Following the recent spike in gang activity across Mexico, several of Mexico's tourist destinations have been ramping up security efforts so that tourists remain safe.
After neighboring Cancun launched its own operation against crime, it's now Tulum's turn to strengthen its zero-tolerance policy.
This week, Mexico's status as a low-risk destination was challenged once again by U.S. authorities following the kidnapping of four U.S. nationals in Matamoros, which tragically concluded with two murders and a new diplomatic row between both countries.
Now, popular vacation spots like Tulum are taking preventive measures to avoid further scrutiny and, most importantly, remind visitors that they have nothing to worry about:
Americans Will Be Safe Vacationing In Tulum
The Matamoros incident, albeit rare in nature, has sparked a furious debate in American society, with new travel warnings issued by some states and Conservative congresspeople going as far as accusing the Mexican Government of being lenient when tackling violence.
The highly-publicized case, as well as the impassioned response from the American side, has led the Mexican President himself to retort that Mexico is ‘safer' than the United States.
Otherwise, Americans wouldn't be vacationing or even moving in droves to locations South of the border, as the President argued.
This hasn't stopped the U.S. from issuing new warnings for at least six regions in Mexico, citing elevated security concerns and crime, and while the state of Quintana Roo is still considered a Level 2 destination, where risks are moderate, authorities are taking no chances in ensuring it stays that way.
It's pretty common for security to be tightened in Tulum ahead of peak travel seasons, with cameras being installed in tourist zones routinely and panic buttons being added to bus stops.
But this year, the local administration is truly taking it up a notch by launching new major anti-crime operations.
It is worth noting Quintana Roo, in particular, the Riviera Maya, has always been relatively safe for American tourists.
Although crime can occur, it is often centered in suburban areas, where police presence is limited, and gang activity tends to be more prominent.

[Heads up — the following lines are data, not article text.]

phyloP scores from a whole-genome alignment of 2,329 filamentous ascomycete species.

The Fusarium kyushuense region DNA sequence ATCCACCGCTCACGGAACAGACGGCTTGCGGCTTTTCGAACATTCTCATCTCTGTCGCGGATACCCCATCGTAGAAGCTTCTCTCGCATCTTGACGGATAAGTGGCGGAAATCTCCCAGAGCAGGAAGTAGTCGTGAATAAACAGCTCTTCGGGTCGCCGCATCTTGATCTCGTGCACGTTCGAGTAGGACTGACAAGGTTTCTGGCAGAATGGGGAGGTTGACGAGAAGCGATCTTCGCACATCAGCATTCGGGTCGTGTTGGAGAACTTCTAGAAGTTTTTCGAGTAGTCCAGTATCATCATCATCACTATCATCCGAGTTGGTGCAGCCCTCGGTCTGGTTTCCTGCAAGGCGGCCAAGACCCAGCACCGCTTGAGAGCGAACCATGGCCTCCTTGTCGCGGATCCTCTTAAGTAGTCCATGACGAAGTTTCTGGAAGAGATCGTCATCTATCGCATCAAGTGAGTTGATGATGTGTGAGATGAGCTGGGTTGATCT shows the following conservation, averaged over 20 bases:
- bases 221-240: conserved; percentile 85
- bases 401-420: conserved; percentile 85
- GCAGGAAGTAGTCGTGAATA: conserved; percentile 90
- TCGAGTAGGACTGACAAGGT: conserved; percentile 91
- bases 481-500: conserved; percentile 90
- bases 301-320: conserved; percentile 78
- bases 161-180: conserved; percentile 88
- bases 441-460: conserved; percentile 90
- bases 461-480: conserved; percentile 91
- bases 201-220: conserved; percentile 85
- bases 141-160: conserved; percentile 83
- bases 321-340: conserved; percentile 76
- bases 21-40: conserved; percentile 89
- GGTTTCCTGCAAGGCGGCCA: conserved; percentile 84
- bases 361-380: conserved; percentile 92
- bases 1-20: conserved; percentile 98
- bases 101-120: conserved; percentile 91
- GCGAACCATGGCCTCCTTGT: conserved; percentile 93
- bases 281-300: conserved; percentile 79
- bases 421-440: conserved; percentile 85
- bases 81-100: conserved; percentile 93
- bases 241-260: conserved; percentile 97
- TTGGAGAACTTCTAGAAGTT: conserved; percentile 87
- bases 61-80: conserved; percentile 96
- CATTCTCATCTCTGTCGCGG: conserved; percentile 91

In reality, however, the state is not more dangerous than other Level 2 spots listed by the U.S. Department of State, such as urban centers in France, Germany, Italy, or other developed nations.
Due to the attention they attract, crime levels are usually higher in any major tourist destination.
Tulum is no exception.
Despite the acceptable rates of urban violence, the new Mayor of Tulum, Diego Castañón Trejo, has made it one of his top priorities to guarantee both citizen and tourist integrity.
He will be helped in his endeavor by Ricardo Morales Santo, Lieutenant of Frigate Marine.
Mr. Santo has been recently sworn in as the new Secretary of Public Security and Citizen Protection of Tulum, and having commanded several marine infantry battalions, he is bringing his level of experience to the new posting.
According to the Secretary, there will be more patrolling in the coming days across Tulum, and officers ‘are going to do a good job, and are not going to disappoint the citizens‘.
Besides heightened surveillance, his office is also better equipping all security booths within the town and deploying 70 Marines from a unit in Isla Mujeres to the municipality.
They join 150 municipal officers who are already serving in Tulum, carrying out random checks and keeping a close eye on suspicious activities in beach areas.
Lastly, bars and entertainment venues will be required to close earlier in accordance with new security and noise control laws.
The administration hopes that crime is drastically reduced in Tulum within the initial 100 days of the implementation of such measures.
Trejo added that the operation would help citizens, tourists, and businesspeople ‘feel better', as well as generate more investment in Tulum as a safe destination.
Tulum Has Never Taken Security Concerns Lightly
There's no denying Tulum can be overpriced or that development has partly stripped the once-sleepy town of its traditional Mayan character, but detractors simply can't say it is not well-guarded.
This is not the first time law enforcers have been deployed to cordon off Tulum from the rising rates of crime:
During Spring Break, the National Guard was summoned to discourage criminals from operating locally.
At one point, up to 50 troops were stationed in Tulum, guarding the beaches, the historical ruins, and shopping areas.
Having established Tulum is safe to visit, we must remind our readers that safety advice still applies, including:
- Not straying away from tourist zones
- Not seeking or consuming illicit substances
- Not exploring peripheral districts where police protection is limited alone
Read more about Tulum here.
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This article originally appeared on TravelOffPath.com
Opinions expressed here are the author’s alone, not those of any bank, credit card issuer, hotel, airline, or other entity. This content has not been reviewed, approved or otherwise endorsed by any of the entities included within the post.